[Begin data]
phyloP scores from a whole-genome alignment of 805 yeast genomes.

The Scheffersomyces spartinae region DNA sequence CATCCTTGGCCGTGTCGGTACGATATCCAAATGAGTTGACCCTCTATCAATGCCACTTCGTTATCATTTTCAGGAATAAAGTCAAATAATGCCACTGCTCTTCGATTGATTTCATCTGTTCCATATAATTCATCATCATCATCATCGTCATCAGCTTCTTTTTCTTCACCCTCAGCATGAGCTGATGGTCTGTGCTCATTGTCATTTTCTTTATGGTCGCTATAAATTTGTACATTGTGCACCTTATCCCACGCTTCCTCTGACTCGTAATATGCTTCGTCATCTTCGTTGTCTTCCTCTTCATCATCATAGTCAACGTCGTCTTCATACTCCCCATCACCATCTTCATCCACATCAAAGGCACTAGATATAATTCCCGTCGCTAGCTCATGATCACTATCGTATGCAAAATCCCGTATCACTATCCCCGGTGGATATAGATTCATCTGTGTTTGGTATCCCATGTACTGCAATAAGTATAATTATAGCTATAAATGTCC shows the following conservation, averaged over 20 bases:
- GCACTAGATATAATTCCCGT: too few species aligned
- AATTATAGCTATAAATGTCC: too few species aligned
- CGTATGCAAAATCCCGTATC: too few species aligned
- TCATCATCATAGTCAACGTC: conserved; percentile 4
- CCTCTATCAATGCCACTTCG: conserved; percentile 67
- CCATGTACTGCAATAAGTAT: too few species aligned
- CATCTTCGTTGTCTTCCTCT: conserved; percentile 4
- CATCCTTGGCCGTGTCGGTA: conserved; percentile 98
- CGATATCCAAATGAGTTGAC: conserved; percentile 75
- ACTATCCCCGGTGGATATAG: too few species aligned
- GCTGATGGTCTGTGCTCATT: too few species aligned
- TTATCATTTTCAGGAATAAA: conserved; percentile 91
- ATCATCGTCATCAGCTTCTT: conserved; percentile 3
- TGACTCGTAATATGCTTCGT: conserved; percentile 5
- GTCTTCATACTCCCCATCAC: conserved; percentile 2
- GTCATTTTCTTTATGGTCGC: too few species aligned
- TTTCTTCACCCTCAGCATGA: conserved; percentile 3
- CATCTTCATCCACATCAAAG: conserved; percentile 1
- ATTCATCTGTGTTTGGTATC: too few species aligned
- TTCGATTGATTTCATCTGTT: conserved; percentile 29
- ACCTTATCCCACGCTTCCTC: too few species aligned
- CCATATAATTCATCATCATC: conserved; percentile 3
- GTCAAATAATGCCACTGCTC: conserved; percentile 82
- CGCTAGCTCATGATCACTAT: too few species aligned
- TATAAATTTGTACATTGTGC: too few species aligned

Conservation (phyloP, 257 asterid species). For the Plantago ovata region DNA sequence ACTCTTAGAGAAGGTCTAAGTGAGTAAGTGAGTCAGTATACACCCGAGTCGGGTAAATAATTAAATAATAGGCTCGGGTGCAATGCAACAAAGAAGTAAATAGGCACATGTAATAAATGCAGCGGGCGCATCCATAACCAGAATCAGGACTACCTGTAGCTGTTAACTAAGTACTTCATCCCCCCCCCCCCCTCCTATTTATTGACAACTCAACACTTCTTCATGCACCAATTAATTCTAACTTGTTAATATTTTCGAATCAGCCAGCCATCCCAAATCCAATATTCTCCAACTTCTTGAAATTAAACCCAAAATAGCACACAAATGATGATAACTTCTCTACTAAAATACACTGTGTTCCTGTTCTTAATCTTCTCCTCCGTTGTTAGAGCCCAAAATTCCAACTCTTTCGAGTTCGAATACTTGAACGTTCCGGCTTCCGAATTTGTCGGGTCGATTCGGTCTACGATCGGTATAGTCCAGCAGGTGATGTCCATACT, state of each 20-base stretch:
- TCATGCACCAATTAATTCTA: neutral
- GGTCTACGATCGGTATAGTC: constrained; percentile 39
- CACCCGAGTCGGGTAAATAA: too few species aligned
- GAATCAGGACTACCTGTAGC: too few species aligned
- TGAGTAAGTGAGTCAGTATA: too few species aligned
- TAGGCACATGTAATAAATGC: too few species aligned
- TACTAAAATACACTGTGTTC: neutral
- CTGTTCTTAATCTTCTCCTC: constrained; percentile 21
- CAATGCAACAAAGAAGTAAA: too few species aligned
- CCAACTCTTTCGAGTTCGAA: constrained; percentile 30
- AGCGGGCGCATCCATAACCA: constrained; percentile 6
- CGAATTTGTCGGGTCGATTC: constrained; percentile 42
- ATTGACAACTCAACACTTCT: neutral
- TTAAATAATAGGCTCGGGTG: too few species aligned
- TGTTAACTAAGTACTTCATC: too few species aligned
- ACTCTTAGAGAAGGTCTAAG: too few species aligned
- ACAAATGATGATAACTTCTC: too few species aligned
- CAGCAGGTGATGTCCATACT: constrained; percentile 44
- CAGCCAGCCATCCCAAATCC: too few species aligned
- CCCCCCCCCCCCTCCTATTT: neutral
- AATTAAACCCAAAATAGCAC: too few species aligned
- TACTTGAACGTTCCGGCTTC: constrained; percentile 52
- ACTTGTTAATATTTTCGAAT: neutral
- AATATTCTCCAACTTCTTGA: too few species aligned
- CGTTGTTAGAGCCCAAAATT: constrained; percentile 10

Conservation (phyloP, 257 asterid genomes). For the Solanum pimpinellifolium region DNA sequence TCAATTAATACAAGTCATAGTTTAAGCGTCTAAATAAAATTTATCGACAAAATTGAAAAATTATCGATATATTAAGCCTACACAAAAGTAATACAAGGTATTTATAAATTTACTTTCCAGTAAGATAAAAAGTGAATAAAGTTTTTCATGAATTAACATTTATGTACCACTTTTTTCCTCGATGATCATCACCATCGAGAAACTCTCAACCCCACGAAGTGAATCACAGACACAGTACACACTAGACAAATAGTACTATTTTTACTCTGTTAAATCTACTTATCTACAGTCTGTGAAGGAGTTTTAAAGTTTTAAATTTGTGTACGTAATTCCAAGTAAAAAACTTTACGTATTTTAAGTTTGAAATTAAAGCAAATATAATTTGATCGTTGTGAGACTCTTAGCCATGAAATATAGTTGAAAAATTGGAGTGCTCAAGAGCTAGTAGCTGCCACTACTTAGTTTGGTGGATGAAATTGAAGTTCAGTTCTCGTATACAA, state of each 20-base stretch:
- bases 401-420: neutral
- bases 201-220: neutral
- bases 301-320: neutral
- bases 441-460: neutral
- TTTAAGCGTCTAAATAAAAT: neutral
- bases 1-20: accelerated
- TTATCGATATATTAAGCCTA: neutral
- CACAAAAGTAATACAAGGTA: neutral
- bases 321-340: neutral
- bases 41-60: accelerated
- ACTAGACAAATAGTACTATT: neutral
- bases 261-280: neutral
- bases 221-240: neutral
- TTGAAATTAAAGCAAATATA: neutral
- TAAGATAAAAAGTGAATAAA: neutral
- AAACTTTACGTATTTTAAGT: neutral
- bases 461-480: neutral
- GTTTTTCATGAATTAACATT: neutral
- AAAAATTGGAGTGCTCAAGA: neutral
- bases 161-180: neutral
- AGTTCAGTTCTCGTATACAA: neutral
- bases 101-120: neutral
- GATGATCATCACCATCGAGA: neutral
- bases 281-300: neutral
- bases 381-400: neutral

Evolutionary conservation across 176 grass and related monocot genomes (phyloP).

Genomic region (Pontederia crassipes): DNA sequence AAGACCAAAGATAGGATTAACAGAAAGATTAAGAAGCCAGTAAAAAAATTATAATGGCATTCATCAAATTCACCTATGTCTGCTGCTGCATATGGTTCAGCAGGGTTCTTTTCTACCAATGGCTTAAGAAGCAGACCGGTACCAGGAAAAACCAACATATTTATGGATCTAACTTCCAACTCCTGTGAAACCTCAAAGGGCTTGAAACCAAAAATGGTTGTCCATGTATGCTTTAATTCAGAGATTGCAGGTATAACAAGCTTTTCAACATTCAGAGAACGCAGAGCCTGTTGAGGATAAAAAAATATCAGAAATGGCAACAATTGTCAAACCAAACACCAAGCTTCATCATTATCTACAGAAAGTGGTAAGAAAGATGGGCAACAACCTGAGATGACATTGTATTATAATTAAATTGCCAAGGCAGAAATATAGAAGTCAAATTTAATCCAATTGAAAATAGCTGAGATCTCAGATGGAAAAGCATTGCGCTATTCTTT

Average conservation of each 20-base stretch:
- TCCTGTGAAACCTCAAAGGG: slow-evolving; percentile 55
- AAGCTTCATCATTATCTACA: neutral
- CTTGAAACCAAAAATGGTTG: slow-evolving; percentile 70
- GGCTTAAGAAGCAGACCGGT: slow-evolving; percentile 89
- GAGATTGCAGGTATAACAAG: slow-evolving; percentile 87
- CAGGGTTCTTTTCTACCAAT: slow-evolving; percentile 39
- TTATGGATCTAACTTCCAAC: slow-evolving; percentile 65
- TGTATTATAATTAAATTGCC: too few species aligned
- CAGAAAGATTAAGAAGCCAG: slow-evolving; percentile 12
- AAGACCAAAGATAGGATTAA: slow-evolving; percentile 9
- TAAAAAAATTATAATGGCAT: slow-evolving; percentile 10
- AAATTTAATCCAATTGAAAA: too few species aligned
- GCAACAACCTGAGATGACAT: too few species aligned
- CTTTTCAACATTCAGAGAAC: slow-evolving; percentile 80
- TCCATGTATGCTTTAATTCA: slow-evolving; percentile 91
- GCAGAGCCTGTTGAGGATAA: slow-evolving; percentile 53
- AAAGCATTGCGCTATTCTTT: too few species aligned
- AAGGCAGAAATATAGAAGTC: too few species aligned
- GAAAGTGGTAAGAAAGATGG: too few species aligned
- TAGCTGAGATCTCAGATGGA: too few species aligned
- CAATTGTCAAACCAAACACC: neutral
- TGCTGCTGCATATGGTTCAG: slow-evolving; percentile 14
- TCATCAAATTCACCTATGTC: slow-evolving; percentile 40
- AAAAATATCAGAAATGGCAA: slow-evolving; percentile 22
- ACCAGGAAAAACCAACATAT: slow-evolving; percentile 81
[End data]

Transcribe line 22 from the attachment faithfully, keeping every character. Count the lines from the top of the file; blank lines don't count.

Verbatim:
- TTCGATTGATTTCATCTGTT: conserved; percentile 29